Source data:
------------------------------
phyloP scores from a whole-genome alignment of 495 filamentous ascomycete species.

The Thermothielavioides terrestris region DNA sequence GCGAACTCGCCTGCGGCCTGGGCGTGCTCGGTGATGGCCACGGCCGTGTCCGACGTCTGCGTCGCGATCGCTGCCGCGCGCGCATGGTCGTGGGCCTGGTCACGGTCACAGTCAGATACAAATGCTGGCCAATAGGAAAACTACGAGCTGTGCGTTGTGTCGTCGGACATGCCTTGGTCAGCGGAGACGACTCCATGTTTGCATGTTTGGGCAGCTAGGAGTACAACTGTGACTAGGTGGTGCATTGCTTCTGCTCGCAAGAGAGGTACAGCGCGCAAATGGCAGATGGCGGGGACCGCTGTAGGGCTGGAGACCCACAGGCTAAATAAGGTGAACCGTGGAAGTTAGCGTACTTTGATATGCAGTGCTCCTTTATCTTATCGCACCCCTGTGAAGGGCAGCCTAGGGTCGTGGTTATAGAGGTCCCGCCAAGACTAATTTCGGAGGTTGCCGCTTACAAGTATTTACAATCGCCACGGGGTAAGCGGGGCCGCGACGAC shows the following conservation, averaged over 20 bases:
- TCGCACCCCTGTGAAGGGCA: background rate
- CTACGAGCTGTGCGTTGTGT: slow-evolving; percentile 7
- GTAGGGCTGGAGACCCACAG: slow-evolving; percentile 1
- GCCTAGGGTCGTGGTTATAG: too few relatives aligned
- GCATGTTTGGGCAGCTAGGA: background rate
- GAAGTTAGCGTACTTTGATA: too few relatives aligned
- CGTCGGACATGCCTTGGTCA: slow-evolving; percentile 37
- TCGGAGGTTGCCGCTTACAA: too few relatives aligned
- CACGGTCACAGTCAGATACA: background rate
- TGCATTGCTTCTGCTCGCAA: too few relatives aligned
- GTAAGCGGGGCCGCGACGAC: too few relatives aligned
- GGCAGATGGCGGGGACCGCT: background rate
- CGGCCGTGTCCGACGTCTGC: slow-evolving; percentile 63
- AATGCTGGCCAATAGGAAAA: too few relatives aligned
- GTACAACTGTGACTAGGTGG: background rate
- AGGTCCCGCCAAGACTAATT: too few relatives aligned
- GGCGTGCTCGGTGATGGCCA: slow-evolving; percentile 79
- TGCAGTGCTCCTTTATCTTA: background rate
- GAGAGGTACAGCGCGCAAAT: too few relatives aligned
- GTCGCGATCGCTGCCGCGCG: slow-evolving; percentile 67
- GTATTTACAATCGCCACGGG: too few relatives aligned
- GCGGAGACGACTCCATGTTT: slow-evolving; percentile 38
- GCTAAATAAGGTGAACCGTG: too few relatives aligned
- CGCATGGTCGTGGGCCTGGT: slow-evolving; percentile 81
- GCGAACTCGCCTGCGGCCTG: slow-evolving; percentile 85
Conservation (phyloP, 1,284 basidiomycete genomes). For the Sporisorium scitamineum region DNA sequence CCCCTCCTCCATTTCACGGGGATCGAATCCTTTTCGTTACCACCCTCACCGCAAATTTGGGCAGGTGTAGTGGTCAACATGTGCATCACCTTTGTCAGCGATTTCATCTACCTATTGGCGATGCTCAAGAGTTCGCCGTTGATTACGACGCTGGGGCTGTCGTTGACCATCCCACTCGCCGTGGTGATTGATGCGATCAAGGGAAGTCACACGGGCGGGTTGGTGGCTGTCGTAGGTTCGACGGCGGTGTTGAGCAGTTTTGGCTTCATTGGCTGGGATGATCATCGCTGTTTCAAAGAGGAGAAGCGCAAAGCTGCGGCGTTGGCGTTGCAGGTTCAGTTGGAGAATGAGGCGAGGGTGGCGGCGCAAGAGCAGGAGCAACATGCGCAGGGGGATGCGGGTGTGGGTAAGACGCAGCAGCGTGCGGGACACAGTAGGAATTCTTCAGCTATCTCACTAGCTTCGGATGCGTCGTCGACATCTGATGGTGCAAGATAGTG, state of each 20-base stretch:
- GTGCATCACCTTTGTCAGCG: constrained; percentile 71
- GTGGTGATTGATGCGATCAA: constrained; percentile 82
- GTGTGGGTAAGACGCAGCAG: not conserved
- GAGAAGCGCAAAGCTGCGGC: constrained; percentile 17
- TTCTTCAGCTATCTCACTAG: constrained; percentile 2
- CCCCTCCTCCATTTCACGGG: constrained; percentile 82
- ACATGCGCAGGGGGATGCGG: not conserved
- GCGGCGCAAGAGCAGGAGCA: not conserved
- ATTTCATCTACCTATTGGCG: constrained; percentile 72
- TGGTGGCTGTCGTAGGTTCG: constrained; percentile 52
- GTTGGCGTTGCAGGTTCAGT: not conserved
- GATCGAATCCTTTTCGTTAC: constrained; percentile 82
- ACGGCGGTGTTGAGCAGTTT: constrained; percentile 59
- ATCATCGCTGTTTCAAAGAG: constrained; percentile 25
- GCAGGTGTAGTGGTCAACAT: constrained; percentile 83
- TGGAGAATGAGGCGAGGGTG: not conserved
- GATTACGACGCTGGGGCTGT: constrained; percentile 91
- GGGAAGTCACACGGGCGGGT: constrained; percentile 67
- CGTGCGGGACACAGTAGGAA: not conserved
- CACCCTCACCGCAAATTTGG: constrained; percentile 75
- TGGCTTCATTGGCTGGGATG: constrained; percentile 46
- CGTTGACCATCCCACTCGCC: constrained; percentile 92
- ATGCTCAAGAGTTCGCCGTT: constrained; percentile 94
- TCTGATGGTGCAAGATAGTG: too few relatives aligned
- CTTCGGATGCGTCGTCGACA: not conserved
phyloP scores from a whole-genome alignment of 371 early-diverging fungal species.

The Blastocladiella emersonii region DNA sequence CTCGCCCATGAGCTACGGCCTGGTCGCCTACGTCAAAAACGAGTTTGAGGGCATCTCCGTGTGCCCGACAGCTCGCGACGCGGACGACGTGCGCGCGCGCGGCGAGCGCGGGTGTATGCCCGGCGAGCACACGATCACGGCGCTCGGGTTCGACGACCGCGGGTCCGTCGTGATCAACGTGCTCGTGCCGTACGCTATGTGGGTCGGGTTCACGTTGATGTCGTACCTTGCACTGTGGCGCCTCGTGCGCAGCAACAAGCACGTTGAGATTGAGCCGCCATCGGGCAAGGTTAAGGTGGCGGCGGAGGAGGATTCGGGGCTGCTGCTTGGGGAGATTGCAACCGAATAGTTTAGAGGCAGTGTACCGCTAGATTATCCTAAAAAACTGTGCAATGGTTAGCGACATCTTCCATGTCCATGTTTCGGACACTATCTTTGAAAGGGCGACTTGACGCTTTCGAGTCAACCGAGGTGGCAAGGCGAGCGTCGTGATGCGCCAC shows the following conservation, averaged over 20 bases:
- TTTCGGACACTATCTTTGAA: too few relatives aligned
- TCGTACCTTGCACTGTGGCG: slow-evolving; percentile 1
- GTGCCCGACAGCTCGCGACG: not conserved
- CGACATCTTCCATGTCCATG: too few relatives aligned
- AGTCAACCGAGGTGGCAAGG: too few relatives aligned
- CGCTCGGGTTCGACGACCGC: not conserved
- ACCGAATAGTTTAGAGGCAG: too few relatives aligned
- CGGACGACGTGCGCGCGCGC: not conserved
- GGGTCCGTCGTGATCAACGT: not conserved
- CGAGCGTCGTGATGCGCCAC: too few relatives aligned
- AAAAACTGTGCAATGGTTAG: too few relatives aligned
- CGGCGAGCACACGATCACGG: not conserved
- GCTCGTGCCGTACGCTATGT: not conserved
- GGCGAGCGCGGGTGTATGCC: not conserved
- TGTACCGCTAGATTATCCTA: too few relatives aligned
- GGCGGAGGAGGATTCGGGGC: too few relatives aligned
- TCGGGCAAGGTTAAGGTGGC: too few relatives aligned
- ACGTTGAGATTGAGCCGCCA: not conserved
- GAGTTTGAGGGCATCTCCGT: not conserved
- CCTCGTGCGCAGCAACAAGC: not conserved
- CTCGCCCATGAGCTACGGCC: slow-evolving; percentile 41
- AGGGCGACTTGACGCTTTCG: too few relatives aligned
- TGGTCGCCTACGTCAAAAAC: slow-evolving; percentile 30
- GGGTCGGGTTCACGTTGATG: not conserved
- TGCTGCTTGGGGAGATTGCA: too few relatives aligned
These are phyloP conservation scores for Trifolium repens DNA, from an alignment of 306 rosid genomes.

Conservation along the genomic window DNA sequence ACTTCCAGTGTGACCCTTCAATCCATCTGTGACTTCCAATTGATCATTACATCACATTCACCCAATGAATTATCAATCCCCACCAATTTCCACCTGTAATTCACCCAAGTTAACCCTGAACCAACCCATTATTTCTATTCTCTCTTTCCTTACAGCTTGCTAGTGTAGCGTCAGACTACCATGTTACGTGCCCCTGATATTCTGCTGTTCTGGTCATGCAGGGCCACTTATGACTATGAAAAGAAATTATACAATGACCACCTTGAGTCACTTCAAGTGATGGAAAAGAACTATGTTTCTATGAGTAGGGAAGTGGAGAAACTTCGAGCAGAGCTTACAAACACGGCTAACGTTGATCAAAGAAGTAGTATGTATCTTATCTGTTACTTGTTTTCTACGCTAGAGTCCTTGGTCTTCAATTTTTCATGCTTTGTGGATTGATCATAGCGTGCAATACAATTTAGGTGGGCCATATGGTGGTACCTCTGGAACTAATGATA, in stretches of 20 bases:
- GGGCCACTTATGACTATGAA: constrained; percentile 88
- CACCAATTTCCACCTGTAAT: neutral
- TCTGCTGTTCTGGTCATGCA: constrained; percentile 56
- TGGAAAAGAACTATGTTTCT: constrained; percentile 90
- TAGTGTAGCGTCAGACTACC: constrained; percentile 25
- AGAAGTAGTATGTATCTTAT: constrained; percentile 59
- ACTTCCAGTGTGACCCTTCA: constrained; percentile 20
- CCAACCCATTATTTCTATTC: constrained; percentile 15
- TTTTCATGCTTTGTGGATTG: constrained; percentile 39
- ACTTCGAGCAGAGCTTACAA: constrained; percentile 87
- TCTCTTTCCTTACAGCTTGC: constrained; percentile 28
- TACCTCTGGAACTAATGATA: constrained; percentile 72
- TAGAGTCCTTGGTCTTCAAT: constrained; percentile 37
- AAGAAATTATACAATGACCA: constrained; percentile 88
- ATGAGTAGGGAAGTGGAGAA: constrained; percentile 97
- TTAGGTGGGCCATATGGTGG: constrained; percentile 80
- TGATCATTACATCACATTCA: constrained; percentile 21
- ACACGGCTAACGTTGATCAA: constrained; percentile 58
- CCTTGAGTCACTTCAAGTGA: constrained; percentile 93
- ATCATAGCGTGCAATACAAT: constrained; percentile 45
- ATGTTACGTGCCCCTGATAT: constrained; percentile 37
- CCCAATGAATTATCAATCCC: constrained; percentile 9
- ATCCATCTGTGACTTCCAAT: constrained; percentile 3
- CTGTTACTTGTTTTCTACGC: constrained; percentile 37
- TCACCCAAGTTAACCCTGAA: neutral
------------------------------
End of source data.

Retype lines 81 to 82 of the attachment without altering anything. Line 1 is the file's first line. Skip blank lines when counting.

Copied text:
These are phyloP conservation scores for Trifolium repens DNA, from an alignment of 306 rosid genomes.

Conservation along the genomic window DNA sequence ACTTCCAGTGTGACCCTTCAATCCATCTGTGACTTCCAATTGATCATTACATCACATTCACCCAATGAATTATCAATCCCCACCAATTTCCACCTGTAATTCACCCAAGTTAACCCTGAACCAACCCATTATTTCTATTCTCTCTTTCCTTACAGCTTGCTAGTGTAGCGTCAGACTACCATGTTACGTGCCCCTGATATTCTGCTGTTCTGGTCATGCAGGGCCACTTATGACTATGAAAAGAAATTATACAATGACCACCTTGAGTCACTTCAAGTGATGGAAAAGAACTATGTTTCTATGAGTAGGGAAGTGGAGAAACTTCGAGCAGAGCTTACAAACACGGCTAACGTTGATCAAAGAAGTAGTATGTATCTTATCTGTTACTTGTTTTCTACGCTAGAGTCCTTGGTCTTCAATTTTTCATGCTTTGTGGATTGATCATAGCGTGCAATACAATTTAGGTGGGCCATATGGTGGTACCTCTGGAACTAATGATA, in stretches of 20 bases: